Thanks for stopping by. My research interests and expertise sit at the nexus of social network analysis, organisational studies, economic sociology and social movement studies. The unifying objective of my work is the investigation of how network structure allows actors in organisational contexts to manage uncertainty. Specifically, I recast strategic decisions as questions of network formation in comparatively unexplored scenarios which include: (i) tie formation between two distinct types of organisational actors (e.g., producers and consumers); (ii) tie formation in systems the feature multiple distinct, but overlapping, relationships (e.g., information exchange, money exchange); and (III) tie formation in systems where there are multiple levels of actors (e.g. scientists nested within laboratories) and where relationships may form within and across levels (e.g., scientists’ laboratory memberships, inter-laboratory partnerships, information exchange between scientists). Respectively, these scenarios reflect bipartite, multiplex and multilevel networks.
Methodologically, I am deeply committed to quantitative research methods and I am particularly interested in adopting analytical strategies from diverse fields (e.g., work in biological ecology on plant-animal mutualisms) to answer sociological questions. At present, my research is typified by use of stochastic models of network formation.
Active research streams include: (i) investigation of how bipartite and multiplex network structure provides social change organisations (i.e., non-profit, advocacy, and terrorist organisations) with a means of managing uncertainty when they must make strategic decisions (e.g., choice of alliance partner; choice of protest tactics); and (ii) theorising/investigating complex problem-solving as a multilevel network constituted by team affiliation, information exchange amongst team members and teams' recycling of one another's ideas for solutions to complex social problems — the latter being a type of uncertainty reduction.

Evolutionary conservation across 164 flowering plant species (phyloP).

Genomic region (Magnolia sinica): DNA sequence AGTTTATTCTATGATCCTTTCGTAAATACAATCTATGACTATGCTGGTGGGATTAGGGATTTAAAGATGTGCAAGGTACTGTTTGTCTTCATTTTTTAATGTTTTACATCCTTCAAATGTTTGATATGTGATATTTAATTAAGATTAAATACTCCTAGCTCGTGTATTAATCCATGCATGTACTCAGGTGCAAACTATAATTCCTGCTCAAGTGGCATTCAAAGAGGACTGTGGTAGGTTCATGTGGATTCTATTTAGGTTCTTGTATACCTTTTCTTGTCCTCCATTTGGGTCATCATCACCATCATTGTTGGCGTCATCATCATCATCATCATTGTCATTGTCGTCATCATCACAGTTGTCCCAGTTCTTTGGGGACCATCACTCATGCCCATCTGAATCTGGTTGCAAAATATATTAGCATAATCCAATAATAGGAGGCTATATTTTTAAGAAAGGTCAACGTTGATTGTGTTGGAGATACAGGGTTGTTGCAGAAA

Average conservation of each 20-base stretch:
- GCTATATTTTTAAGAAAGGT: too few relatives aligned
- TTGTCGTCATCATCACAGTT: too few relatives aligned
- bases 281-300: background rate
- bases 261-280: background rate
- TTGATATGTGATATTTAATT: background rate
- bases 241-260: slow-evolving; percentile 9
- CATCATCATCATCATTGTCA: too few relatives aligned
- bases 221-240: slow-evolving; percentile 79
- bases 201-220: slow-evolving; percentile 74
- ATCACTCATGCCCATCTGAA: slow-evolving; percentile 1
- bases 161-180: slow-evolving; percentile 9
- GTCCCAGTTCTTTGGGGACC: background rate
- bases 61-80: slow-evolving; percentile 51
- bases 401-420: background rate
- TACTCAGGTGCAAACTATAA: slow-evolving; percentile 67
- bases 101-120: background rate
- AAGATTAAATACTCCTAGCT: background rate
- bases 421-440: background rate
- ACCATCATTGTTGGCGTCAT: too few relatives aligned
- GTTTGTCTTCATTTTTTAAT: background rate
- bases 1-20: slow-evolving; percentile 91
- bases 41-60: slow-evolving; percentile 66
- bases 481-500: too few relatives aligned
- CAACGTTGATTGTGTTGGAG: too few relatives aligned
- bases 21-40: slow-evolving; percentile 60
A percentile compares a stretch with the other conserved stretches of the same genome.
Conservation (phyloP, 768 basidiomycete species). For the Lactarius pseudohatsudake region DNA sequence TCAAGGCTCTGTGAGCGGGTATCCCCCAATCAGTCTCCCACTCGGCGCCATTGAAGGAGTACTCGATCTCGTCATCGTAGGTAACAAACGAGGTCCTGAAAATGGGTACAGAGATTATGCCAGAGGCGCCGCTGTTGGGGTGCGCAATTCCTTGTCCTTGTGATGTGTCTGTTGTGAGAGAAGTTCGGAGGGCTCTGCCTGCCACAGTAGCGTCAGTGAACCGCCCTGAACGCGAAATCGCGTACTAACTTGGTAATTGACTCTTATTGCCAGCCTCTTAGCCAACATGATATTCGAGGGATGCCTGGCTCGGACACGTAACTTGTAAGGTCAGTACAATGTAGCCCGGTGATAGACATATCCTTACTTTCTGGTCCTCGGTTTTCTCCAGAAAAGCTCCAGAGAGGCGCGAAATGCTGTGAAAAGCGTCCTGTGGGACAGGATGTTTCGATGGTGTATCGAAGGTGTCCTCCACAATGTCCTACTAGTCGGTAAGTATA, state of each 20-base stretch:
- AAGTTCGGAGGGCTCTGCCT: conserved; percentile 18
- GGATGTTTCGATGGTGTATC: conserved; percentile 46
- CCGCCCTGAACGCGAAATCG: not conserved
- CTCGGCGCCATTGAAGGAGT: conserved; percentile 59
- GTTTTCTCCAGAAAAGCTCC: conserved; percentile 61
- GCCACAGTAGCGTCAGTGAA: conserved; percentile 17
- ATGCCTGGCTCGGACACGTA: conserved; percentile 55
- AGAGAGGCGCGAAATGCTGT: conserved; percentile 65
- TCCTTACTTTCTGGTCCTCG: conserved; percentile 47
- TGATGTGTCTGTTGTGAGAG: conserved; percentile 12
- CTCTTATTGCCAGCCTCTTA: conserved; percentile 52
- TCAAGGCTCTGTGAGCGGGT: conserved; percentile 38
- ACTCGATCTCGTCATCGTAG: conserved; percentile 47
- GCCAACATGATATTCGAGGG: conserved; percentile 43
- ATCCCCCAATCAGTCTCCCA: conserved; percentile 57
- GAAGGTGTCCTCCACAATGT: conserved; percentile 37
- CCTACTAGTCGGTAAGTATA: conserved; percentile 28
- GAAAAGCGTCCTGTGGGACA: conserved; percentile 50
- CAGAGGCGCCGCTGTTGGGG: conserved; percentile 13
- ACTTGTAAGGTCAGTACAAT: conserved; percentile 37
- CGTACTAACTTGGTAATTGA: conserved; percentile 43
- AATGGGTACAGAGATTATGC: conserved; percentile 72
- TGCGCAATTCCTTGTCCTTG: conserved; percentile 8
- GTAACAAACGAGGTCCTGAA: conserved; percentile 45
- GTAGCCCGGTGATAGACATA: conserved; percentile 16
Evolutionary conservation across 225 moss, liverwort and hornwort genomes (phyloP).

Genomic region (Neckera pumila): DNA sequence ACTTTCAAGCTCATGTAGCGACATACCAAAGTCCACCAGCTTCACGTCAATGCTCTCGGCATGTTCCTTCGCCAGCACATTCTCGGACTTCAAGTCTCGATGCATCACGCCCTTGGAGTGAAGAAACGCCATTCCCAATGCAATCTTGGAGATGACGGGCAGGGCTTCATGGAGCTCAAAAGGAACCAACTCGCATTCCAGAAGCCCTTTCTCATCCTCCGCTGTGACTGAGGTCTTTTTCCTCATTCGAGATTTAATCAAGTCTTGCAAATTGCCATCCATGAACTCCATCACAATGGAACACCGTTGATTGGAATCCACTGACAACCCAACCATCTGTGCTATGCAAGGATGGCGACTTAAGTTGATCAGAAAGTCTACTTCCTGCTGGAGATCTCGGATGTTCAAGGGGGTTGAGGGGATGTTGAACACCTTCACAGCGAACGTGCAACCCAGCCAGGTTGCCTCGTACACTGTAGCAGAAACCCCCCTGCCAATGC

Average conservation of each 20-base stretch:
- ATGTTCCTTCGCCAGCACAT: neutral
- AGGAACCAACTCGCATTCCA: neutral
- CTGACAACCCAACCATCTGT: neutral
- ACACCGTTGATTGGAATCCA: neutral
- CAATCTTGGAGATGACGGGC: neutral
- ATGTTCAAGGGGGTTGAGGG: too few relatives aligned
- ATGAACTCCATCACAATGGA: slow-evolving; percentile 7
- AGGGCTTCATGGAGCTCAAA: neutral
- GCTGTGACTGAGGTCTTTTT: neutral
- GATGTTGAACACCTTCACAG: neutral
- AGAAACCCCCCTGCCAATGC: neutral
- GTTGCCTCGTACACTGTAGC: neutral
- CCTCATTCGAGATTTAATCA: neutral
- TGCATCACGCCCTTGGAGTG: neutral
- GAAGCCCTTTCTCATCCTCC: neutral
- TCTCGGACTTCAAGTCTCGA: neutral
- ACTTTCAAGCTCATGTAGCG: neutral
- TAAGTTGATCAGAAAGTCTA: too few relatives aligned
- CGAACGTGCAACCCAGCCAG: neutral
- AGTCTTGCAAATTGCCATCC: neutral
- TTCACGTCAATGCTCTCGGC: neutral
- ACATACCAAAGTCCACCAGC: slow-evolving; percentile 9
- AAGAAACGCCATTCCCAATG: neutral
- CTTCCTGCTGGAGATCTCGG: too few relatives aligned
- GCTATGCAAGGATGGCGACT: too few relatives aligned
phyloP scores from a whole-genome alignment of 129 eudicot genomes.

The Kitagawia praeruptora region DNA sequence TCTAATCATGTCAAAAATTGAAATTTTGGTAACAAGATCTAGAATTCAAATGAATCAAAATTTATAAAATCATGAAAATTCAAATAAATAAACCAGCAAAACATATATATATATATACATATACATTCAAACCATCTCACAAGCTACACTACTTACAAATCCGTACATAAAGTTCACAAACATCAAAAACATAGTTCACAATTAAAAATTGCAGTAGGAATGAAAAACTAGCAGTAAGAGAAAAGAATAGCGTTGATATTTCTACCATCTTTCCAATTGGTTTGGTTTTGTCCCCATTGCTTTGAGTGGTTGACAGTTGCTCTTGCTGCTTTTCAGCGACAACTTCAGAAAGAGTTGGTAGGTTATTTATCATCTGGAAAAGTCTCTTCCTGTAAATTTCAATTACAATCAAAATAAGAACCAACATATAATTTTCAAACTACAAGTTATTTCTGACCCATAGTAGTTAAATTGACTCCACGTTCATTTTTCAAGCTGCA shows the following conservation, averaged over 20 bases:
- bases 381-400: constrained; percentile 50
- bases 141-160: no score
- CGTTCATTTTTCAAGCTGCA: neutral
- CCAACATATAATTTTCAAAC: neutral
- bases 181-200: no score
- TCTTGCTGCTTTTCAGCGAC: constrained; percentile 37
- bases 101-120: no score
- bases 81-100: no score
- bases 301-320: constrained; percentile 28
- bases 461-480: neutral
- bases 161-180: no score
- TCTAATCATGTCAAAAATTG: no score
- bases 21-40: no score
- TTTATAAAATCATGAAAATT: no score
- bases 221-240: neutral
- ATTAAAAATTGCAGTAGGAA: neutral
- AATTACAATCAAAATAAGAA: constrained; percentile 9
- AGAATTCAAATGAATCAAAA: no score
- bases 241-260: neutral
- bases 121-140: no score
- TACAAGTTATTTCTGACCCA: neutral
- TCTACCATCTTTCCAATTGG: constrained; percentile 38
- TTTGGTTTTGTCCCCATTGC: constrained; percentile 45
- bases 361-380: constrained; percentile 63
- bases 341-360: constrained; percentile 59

I joined the Department of Sociology in February of 2016 to work with Dr. Ella McPherson on the ESRC-funded project where I am exploring flows of information between human rights NGOs and the network-based determinants of these organisations' political influence. In this work, I am especially interested in the multilevel nature of political networks. For an example of this approach, see this recent .
Currently I am also finishing a PhD in Social Research Methods at the London School of Economics & Political Science in the Department of Methodology Prior to joining the LSE, I completed a MSc in Social Science of the Internet at the Oxford Internet Institute as a Clarendon Scholar. I received a BA in Communication Studies from Clemson University and in the Autumn of 2013 I had the distinct pleasure of being a visiting student at the MIT Media Lab (Human Dynamics Research Group) to learn more about models of networks.
Simpson, C. R. (2016). Competition for foundation patronage and the differential effects of prestige on the grant market success of social movement organisations. Social Networks. Issue 46, p. 29-43.
Simpson, C. R. (2015). Multiplexity and strategic alliances: The relational embeddedness of coalitions in social movement organisational fields. Social Networks. Issue 42, p. 42-59.
Chwieroth, J. M., Walter, A., & Simpson, C. R. (2015, June 18). If Greece defaults, dominoes will not fall. The Conversation.